Your PhD will be assessed via submission of either a written thesis (approximately 80,000 words), or one that combines critical writing with artistic, creative and/or professional practice, and a viva voce (an oral examination).

    For full details of what doing a PhD entails at the University of Plymouth, please visit our postgraduate research degrees pages

    Core modules
    • GSRENGL4 Research English

The modules shown for this course or programme are those being studied by current students, or expected new modules. Modules are subject to change depending on year of entry.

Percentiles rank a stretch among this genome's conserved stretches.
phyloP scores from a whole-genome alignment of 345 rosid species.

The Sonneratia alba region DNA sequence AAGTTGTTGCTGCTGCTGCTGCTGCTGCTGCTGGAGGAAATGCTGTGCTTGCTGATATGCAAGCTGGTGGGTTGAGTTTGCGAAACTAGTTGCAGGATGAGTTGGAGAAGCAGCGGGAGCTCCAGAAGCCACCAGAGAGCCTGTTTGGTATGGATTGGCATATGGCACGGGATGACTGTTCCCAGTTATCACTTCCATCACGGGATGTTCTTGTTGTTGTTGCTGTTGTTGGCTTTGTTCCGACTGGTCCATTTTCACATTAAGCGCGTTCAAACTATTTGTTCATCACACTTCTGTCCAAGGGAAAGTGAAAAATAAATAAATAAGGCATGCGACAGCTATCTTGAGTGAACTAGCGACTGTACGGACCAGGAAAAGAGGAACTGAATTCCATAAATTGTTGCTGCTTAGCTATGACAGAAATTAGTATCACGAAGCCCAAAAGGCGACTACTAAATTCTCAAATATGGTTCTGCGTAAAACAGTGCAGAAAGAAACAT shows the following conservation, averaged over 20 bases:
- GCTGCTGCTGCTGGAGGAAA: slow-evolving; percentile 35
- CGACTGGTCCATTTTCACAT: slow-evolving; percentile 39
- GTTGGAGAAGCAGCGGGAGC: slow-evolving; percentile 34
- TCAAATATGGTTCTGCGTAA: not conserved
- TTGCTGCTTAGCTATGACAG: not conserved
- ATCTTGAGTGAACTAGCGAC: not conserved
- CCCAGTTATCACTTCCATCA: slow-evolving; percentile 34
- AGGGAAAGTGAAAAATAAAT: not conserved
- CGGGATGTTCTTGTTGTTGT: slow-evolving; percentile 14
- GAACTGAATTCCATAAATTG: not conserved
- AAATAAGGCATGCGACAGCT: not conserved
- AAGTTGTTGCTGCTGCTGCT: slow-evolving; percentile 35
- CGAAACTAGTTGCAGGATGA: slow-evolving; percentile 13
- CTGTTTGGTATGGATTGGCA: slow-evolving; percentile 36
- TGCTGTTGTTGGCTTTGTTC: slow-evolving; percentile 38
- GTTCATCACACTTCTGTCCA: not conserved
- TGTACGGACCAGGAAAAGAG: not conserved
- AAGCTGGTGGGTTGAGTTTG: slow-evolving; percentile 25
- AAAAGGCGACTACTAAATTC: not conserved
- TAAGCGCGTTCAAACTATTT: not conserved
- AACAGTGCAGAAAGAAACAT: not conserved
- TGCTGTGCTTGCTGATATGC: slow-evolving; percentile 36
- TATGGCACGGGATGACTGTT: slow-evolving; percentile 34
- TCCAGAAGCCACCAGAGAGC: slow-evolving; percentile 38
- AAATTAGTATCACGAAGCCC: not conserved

Entry requirements

Masters degree or equivalent from a UK higher education institution in a relevant subject.

Applicants normally have to supply a research proposal, personal statement, and occasionally evidence that they are prepared to undertake the proposed project. This may include a portfolio, or a sample of critical writing, depending on their area of study.

Other UK or overseas qualifications may also be accepted – with academic reference

For more general guidelines and application requirements, please visit the research degrees applicants page. 

Fees, costs and funding

Please visit tuition fees for postgraduate research for information about fees. This course is in Band 1 for fees purposes.

If you are a full time student, you will pay full time fees for three years. If you have not submitted your thesis by the end of this period, then you may pay for an optional one year writing up period.